HP's business-centric EliteBooks have been around since 2008 in name, but in reality, EliteBook is just a new name for the old HP Compaq business notebook line. With HP releasing a flood of popular entry level and mainstream consumer notebooks with both HP and Compaq labels, this understandably created a marketing issue for the costlier and higher end business and workstation class machines. Since the HP Compaq brand didn't have the name cachet of the iconic IBM/Lenovo ThinkPads or even Dell's Latitude business notebooks, HP's marketing team decided to scrap the confusing "HP Compaq" tag entirely and rebrand their business notebooks as EliteBooks.

We have one of the newest EliteBooks here today, the EliteBook 8440w mobile workstation. For a 14" notebook, it's quite the powerhouse, with a Core i7-620M processor and Nvidia's Quadro FX 380M discrete graphics chip to go along with 4GB of memory, a 320GB SATA hard drive, integrated DVD burner, and a high resolution 14" 1600x900 screen—it's even got a matte finish! But for the $1649 pricetag, the 8440w could have used a bit more power on either the CPU or GPU side, with a quad-core Core i7 (which is an optional extra) or faster Quadro graphics card at the top of our wishlist.

HP EliteBook 8440w Specifications
Processor Intel Core i7-620M
(2.66GHz, 32nm, 4MB L3, 35W)
Chipset Intel QM57 Express
Memory 2x2048MB DDR3-1333
Max 2x4GB DDR3-1333
Graphics NVIDIA Quadro FX 380M (512MB GDDR3 VRAM)
Display 14.0" LED Backlit Matte WXGA+ (1600x900)
Hard Drive 2.5" 320GB 7200RPM SATA (Seagate ST9320423AS)
Networking Intel 82577LM PCI-E Gigabit Ethernet
Intel Centrino Ultimate-N 6300 (3x3) 802.11a/b/g/n
Audio Realtek AL269 2-Channel HD Audio
(2.0 Speakers with headphone/microphone jacks)
Battery 9-cell Li-Ion, 100 Wh
Front Side SD/MMC card reader
Left Side 3 x USB 2.0
1 x Firewire 1394a
Right Side RJ-11
Gigabit Ethernet
eSATA/USB combination
Back Side VGA
AC Power Connection
Kensington Lock
Operating System Windows 7 Professional 64-bit
Dimensions 13.21" x 9.30" x 1.23" (WxDxH)
Weight Starting at 4.9 lbs (with 6-cell battery)
Extras Bluetooth 2.0
2.0MP Webcam
Integrated TrackPoint
Multitouch Touchpad
SD/MMC/MS Pro Flash reader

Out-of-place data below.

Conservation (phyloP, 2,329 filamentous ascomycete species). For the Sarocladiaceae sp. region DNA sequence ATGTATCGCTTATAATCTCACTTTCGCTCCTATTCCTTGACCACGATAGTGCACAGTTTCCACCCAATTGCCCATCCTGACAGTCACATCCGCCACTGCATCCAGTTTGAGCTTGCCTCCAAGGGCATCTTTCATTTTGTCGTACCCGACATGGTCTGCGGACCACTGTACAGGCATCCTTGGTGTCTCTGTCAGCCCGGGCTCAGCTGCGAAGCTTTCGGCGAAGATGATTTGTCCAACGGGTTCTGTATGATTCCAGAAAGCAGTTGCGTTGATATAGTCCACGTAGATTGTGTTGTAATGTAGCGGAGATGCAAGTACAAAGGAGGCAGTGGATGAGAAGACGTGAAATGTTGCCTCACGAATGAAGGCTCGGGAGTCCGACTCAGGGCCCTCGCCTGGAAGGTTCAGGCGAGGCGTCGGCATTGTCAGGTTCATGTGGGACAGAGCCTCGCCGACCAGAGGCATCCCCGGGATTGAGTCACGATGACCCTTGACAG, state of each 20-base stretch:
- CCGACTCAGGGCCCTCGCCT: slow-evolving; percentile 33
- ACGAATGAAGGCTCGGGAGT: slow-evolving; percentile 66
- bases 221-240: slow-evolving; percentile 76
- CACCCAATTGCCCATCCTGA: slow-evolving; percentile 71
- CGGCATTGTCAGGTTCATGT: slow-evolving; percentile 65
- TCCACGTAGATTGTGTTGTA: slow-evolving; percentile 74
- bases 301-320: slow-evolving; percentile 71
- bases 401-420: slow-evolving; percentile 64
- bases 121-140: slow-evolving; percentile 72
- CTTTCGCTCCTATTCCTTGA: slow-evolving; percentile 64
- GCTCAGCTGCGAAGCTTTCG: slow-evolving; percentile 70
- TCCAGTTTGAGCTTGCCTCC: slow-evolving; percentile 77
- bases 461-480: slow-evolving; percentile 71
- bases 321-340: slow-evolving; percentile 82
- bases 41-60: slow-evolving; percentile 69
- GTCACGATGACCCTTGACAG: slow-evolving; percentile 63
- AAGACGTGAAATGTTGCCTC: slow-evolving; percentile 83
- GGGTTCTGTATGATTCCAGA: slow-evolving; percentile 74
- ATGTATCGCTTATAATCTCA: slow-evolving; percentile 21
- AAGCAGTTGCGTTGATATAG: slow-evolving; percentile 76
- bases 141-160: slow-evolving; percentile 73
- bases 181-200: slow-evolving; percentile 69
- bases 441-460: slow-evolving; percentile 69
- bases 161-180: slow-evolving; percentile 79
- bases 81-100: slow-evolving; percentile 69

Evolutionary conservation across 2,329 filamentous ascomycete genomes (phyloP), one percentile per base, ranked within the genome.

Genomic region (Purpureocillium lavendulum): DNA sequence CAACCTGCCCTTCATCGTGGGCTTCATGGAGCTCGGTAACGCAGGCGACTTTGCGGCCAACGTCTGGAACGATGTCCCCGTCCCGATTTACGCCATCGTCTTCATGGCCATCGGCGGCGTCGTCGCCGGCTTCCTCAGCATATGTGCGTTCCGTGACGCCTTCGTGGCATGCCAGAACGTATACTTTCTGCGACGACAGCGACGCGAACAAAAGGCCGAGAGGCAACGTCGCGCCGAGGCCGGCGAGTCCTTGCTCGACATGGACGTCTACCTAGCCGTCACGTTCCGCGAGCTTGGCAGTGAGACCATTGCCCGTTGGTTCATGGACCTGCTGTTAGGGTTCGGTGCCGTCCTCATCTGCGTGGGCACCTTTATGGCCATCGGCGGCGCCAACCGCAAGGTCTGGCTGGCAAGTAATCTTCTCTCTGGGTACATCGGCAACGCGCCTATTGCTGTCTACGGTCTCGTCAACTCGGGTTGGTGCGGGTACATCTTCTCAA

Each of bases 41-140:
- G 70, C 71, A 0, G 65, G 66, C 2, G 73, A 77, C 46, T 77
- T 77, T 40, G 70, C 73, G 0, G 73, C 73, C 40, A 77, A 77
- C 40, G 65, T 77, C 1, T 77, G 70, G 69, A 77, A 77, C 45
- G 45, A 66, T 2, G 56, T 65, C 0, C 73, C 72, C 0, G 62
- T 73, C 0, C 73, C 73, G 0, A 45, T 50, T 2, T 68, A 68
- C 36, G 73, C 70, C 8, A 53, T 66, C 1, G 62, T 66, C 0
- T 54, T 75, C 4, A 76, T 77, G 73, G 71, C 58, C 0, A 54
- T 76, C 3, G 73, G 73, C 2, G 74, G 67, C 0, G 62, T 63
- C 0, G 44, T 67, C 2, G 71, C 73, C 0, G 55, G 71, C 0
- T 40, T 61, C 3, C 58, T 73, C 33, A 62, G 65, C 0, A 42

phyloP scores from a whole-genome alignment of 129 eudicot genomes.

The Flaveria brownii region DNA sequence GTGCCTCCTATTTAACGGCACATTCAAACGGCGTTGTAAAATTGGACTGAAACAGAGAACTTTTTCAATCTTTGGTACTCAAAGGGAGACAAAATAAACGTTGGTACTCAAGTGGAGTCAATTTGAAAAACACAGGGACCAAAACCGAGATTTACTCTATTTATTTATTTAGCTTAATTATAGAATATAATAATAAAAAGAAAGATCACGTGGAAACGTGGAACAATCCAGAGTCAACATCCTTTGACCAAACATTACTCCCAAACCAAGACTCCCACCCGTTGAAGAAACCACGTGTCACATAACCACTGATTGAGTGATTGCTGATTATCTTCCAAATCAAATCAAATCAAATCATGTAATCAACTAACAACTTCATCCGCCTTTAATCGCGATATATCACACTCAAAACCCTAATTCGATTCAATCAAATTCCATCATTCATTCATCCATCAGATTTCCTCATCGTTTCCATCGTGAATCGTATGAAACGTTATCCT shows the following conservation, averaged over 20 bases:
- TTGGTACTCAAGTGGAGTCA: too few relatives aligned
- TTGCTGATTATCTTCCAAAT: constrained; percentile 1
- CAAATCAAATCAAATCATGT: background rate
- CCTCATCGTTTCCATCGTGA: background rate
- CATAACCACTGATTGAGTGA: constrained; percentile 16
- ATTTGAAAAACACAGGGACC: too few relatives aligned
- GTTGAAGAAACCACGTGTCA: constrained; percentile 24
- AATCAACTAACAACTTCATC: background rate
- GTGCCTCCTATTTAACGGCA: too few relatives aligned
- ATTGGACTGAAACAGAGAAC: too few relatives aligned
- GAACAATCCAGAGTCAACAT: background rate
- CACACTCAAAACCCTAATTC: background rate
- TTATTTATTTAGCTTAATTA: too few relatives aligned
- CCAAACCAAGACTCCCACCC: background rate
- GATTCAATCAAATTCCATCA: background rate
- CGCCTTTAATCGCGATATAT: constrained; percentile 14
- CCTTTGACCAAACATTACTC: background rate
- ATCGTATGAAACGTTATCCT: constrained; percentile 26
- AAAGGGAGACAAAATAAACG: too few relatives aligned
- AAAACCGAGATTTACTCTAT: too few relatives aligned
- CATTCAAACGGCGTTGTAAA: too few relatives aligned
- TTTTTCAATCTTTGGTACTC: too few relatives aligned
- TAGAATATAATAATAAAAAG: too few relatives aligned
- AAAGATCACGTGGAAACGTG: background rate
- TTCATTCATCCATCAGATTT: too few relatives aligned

Warranty 3-year warranty, onsite repairs
1-year battery warranty
Pricing 8440w-FN093UT for $1649 from HP Business

But even without a quad-core or a high end GPU, the 8440w is a pretty formidable beast, boasting enough computing horsepower to acquit itself well for mobile CAD work and most reasonable tasks. Obviously, it won't replace the power of a workstation-class desktop or anything like that, but is it good enough for on-the-go design work? Let's find out.

HP EliteBook 8440w - In and Around
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  • AstroGuardian - Saturday, August 14, 2010 - link

    This native resolution IMO is totally ridiculous unless you work CAD and rendering 100% of the time.... don't you think?
  • teohhanhui - Saturday, August 14, 2010 - link

    Many would prefer it over 1366x768 (the current par) on a 14" screen.
  • mino - Saturday, August 14, 2010 - link

    Any reasonable OS would allow for DPI customization.

    Not to mention that you can go for lower resolution on high-res diplay but it's kinda hard to get an WXGA screen display at WSXGA resolutions ...
  • mindless1 - Saturday, August 14, 2010 - link

    Only if you don't mind it looking like someone smeared butter all over the screen from how blurry it is.
  • strikeback03 - Saturday, August 14, 2010 - link

    Yeah it is still a bit low, but what are you going to do...
  • synaesthetic - Sunday, August 15, 2010 - link

    1600x900 should be the standard for 13.3-14.0" displays.

    1366x768 shouldn't be on anything bigger than 12.1".

    15.6" should have 1920x1080.

    17" should have 1920x1200.

    18"+ should have 2560x1600. :D

    Death to low resolution crappy LCDs! Windows 7 doesn't have XP's horrible DPI scaling problems. There's no reason why you should ever want less pixels. Unless you like lots of scrolling and jaggy fonts.
  • japhmo - Saturday, August 14, 2010 - link

    A general comment--I'd be curious is seeing where MacBook pros running windows7 compare to this other windows systems. Could you please add that test too?
  • Daeros - Saturday, August 14, 2010 - link

    Seconded. I have been waiting for a high-quality of Win7 on the new macbooks sinthey came out.
  • dvinnen - Saturday, August 14, 2010 - link

    Like it a lot. Good 15+ inch widescreen work station. No idea on price or whatever but it handles at the code I throw at it. Keyboard feels cramp though with the full number pad and the battery life is pretty bad. Runs dry in about 3 hours just browsing on the internet.
  • zdw - Saturday, August 14, 2010 - link

    HDMI is a consumer standard. Displyport is a computer display standard, and can:

    1. Run larger displays, such as a 30" 2560x1600 display
    2. Convert to VGA/HDMI/DVI, with embedded audio (driver and adapter allowing)
    3. Eventually, daisy chain monitors off one port (in the spec, but often not supported)

    As this is a pro product, it makes sense if only for item #1.

    This isn't a HTPC. It doesn't need HDMI.

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